Plum blossoms are blooming, cherry blossoms are either budding or blooming, depending on where you are in Japan, and various other types of trees and flowers are starting to show their spring colors. Graduation ceremonies are being held (or have already happened) all over Japan, as one year ends and another is about to begin.
Then there's the pollen. Hay fever season in Japan has also arrived. And if you have allergies, it might have already hit you hard (or will...). How do you get through allergy season in Japan? You'll find some ideas below.
A few words to know:
花粉症 かふんしょう kafunshou hay fever
花粉 かふん kafun pollen
アレルギー arerugii allergy
Now, a few ideas to help you survive hay fever season in Japan:
1. Wear a mask outside.Even if you didn't wear one in your home country, "do as the locals do" or "when in Rome..." or something like that. I personally can't stand wearing them, but I know some people who now like wearing them.
2. Use a mask spray.Apparently if you spray your mask with this stuff it makes the mask more effective at keeping unwanted particles out.
3. Try a "nose mask"(pictured below) It's basically something that you attach to the underside of your nose and each side goes in a nostril. It acts as a filter for pollen and other airborne particles.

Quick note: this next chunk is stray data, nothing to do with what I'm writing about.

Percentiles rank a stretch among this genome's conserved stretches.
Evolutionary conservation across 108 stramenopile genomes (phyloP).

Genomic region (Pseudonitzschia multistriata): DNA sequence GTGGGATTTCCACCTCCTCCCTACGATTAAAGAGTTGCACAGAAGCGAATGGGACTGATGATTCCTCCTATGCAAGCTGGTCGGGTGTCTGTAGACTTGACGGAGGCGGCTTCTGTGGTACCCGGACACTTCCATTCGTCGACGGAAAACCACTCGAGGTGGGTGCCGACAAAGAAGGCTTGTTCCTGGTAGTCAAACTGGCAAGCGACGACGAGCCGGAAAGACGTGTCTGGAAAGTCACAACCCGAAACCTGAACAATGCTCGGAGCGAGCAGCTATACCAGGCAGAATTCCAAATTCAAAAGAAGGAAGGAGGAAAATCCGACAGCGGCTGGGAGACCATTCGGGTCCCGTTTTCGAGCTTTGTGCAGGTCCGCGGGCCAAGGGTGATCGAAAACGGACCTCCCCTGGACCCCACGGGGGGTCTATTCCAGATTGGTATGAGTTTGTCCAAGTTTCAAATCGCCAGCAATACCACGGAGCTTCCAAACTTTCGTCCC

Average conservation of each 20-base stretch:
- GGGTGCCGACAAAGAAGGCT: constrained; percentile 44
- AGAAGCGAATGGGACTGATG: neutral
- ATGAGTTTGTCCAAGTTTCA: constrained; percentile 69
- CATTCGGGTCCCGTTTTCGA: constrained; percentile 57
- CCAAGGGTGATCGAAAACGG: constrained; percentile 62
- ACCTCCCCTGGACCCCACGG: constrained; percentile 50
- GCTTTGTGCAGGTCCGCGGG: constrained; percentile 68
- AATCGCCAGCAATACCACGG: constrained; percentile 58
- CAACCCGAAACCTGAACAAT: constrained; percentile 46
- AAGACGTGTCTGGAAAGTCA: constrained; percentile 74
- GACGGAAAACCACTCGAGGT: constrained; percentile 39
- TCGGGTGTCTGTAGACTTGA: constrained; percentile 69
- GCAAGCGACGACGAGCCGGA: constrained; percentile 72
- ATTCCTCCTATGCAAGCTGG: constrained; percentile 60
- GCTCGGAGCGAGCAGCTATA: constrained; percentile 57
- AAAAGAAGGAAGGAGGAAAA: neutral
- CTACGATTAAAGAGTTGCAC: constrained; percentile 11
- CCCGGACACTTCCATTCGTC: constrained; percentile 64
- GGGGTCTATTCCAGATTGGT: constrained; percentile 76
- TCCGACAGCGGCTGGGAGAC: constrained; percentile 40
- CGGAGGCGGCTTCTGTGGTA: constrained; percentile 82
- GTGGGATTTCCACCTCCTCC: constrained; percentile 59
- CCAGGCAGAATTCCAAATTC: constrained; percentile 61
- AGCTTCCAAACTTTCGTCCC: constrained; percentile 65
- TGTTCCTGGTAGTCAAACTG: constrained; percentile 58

4. Refill those allergy medicine prescriptions.It is possible to get Claritin, Allegra, Zyrtec and Flonase (フルナーズ) in Japan - consult a doctor about possibilities. You could also try contacting Japan Healthcare Info if you're not sure where to look or who to ask. Some possible prescription non-drowsy or "mostly" non-drowsy meds in Japan include: Allegra (アレグラ), Claritin (クラリチン), Alesion (アレジオン), エバステル, Talion (タリオン), and Zyrtec (ジルテック). [Source]
You can get some over-the-counter anti-allergy medication, but most, if not all, are drowsy, and probably not as effective as those you can get by prescription. (Let us know, though, if you've found something that works well and isn't too sleep-inducing). Mmmfruit mentioned Zaditen as an option. David and I have both used Stonarhini (ストナリニ), and while David didn't get too drowsy, I felt like I had just taken a Benadryl (it knocked me out for hours). It claims to use less of the ingredients that make you drowsy, but it may be best to try it on a day you don't have to go out and do anything, just to see how your body reacts first.
5. Buy an air purifier for your home.We had a Zojirushi model that doubles as a humidifier, which cost less than 10,000 yen or so when we bought it a few years ago. Look for 空気清浄機 (くうきせいじょうき, kuukiseijouki). 空気 (くうき) means "air," 清浄 (せいじょう) means "clean" or "pure," and 機 (き), in this case, combined with the other two words/meanings, means machine. If you want one with a humidifier, look for 加湿機 also. You can find a bunch on Amazon Japan, but I also recommend checking your local electronics store for deals.
6. Hang dry your laundry indoors.Yes, it takes longer than hanging it out in the sun and wind, but if you want to avoid getting pollen all over your clothes. Or...
7. Put a cover over your laundry and/or futon if you hang them outdoors.The following is an example of a futon cover. 干し means drying, and 袋 means bag.